No background in engineering or physics, although I had a degree in economics. The idea came to me because I officed in the basement of an arena so saw crowds of people gather twice a week and thought it would be cool to synchronize all their devices to the music for a light show. Regarding how to do that, I first tried all the traditional approaches, but service was too unreliable, so I settled on ultrasonic audio.
Finally, I chose Java/Swift because I wanted to make native mobile apps for smartphones.
I am very happy for your cat. What else can you tell me about your cat? Breed, fluffiness?
Seriously, good shit dude.
He's a bengal named Krum, and he's 6 years old -- almost ready for kindergarten.
In those ten months you learned, how many hours did you spend daily or weekly learning? Can a guy learn this with a fulltime regular gig?
I love learning and as a kid didn’t have a math teacher, so was self-taught from Algebra to Calculus, so learning to program was a somewhat similar process. I’d say I spent at least 4h/day studying up on it during that period.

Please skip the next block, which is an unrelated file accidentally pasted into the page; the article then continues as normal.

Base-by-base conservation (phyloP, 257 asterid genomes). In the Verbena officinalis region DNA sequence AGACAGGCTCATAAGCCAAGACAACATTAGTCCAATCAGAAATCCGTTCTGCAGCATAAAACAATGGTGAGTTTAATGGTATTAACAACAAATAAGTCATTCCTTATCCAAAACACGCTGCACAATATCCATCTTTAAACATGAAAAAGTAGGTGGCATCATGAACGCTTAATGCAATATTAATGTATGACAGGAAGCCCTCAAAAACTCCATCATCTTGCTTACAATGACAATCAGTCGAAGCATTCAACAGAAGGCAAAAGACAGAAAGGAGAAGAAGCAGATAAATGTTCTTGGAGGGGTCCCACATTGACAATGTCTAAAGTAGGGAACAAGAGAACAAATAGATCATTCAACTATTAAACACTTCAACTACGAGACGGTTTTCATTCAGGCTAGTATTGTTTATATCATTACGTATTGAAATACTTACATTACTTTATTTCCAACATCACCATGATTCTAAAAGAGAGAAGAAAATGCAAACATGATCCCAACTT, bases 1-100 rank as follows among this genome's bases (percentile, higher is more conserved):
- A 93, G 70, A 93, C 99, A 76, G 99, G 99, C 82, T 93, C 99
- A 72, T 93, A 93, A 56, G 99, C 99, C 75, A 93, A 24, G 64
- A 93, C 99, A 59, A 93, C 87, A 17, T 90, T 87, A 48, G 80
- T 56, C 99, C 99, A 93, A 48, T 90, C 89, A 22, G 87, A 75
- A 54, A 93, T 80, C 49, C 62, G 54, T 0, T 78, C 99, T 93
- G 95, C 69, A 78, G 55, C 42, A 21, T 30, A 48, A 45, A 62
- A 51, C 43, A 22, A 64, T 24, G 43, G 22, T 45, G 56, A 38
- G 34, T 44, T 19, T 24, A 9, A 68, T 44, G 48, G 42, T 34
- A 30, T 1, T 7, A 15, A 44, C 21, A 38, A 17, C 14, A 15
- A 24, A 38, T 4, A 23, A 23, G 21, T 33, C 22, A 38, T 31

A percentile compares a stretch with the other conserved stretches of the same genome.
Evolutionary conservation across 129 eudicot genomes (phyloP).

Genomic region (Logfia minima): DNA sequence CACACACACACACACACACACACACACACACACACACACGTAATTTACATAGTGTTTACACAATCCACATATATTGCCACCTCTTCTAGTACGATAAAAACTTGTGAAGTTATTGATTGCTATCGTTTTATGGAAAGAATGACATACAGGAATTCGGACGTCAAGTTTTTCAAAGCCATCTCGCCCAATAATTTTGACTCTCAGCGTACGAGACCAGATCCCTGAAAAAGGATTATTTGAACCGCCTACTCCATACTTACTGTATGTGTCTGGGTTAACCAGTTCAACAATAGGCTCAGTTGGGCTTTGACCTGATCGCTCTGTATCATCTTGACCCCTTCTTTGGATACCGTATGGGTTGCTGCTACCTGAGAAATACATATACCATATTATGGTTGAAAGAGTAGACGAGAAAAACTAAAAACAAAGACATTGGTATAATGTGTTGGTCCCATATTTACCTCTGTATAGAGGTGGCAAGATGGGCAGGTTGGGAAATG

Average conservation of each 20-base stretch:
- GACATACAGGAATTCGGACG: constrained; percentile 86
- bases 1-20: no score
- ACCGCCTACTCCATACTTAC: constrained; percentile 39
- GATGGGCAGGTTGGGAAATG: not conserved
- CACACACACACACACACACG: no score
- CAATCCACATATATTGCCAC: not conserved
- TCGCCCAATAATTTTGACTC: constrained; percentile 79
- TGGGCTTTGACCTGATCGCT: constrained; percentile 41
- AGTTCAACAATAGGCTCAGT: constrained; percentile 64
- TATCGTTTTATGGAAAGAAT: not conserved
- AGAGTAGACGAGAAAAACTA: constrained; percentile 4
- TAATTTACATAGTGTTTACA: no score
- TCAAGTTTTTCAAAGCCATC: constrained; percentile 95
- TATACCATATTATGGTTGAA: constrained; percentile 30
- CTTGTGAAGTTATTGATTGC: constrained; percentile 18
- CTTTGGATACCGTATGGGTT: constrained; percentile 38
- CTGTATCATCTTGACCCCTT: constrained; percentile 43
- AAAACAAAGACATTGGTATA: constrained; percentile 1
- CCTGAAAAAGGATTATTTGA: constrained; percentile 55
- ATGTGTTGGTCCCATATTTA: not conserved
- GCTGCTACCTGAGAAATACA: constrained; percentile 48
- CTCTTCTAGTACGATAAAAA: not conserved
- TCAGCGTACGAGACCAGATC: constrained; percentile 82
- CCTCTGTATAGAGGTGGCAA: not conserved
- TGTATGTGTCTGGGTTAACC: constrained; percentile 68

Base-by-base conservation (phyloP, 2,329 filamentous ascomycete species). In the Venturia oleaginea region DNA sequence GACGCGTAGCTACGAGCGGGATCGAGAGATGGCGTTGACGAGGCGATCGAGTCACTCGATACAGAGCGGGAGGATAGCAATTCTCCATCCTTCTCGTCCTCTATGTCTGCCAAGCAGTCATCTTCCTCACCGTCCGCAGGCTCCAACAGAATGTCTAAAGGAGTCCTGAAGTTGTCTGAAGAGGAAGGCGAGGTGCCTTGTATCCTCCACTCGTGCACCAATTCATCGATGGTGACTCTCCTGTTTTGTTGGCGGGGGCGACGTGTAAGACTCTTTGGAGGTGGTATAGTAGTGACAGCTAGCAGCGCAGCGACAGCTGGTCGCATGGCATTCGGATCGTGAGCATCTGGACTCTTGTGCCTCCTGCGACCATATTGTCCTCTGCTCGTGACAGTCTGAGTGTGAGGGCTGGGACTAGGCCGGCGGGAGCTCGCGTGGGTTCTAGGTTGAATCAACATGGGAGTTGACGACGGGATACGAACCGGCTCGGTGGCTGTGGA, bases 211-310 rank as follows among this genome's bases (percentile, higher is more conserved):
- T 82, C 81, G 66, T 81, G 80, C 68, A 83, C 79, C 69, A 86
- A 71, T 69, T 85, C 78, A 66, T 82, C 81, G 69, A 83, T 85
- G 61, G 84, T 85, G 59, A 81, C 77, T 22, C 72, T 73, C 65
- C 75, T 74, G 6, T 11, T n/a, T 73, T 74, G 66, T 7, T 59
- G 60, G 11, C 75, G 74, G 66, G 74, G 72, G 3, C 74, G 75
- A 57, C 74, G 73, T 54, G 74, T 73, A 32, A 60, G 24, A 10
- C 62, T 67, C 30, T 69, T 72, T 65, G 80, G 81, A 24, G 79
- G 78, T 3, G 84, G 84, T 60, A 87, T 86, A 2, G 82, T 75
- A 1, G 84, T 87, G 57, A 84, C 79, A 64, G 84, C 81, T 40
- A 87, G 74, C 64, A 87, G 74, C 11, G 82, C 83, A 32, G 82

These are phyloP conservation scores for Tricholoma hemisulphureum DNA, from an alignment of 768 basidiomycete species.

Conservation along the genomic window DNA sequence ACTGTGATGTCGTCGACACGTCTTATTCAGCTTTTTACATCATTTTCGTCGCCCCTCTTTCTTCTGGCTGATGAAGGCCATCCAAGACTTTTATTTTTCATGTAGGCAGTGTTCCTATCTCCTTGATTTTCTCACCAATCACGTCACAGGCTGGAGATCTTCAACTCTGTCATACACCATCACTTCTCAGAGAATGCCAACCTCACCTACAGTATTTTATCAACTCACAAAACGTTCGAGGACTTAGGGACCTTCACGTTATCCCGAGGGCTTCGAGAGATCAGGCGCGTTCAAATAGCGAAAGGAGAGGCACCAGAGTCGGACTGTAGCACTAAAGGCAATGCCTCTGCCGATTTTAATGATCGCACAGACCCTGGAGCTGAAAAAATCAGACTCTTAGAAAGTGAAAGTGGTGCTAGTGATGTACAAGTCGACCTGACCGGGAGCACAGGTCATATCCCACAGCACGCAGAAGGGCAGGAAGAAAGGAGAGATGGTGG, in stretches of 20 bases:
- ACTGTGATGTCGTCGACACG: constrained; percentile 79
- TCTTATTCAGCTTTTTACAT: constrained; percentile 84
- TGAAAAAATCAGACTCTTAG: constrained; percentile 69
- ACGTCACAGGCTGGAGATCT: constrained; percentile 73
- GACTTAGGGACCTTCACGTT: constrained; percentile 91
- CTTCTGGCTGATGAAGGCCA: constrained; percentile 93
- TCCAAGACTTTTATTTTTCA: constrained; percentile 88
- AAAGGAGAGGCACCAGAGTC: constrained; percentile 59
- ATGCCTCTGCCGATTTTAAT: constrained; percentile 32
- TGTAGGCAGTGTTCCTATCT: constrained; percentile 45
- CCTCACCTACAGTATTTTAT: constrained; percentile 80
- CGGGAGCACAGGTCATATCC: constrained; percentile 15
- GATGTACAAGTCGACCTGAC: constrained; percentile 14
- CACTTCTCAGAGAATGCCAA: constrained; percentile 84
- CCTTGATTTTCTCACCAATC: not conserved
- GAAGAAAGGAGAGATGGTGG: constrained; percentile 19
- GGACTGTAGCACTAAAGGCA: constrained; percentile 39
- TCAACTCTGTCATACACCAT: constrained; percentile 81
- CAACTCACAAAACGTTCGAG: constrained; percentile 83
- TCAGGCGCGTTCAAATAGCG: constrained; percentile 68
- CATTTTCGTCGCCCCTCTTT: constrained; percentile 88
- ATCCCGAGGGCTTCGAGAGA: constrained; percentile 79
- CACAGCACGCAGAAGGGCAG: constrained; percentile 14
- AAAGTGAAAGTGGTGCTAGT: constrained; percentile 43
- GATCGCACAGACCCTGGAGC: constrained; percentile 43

Reddit 7 hours a week? You gotta pump those numbers. Those are rookie numbers.
I knew I’d see this 😉
What is your current net worth?
It always annoys me in AMAs when people avoid this question, so I'll answer it. You'd be surprised. We've spent way more money developing this technology than we've earned from it. That's pretty typical with new technologies though and often what it takes to make something you believe in.